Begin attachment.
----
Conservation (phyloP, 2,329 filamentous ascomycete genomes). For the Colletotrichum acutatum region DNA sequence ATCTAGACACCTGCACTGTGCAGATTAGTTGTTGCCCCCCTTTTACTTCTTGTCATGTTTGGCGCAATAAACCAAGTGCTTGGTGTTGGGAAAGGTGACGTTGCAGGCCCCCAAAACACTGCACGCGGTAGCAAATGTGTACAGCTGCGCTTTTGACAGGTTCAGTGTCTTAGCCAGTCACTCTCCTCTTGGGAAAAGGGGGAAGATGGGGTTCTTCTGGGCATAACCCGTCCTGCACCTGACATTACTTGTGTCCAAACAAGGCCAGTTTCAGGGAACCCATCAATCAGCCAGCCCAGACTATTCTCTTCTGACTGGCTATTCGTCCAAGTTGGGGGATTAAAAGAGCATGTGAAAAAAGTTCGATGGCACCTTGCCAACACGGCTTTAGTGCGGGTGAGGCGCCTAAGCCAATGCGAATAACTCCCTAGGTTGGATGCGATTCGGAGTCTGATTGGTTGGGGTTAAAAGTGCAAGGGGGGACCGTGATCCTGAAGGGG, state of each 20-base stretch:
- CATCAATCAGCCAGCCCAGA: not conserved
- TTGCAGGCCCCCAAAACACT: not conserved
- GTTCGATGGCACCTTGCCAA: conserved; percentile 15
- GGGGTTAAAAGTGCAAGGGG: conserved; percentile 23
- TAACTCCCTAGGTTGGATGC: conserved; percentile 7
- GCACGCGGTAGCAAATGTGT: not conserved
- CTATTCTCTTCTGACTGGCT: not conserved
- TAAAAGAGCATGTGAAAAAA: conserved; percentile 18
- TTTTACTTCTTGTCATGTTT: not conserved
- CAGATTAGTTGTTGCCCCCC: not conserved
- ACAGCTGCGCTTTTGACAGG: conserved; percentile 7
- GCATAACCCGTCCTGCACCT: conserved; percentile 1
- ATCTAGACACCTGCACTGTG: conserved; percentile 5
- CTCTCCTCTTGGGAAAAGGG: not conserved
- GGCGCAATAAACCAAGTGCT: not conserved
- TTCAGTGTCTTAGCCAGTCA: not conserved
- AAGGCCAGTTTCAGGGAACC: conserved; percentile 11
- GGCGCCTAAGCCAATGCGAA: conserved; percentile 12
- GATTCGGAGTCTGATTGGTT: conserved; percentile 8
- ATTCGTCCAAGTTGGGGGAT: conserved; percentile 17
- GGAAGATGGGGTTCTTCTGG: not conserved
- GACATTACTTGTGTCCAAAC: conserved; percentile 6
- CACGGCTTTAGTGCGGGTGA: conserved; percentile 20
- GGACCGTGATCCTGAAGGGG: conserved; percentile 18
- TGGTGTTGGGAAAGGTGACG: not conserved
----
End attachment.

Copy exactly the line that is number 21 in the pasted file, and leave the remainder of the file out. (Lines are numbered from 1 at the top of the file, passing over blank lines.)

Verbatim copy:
- ATTCGTCCAAGTTGGGGGAT: conserved; percentile 17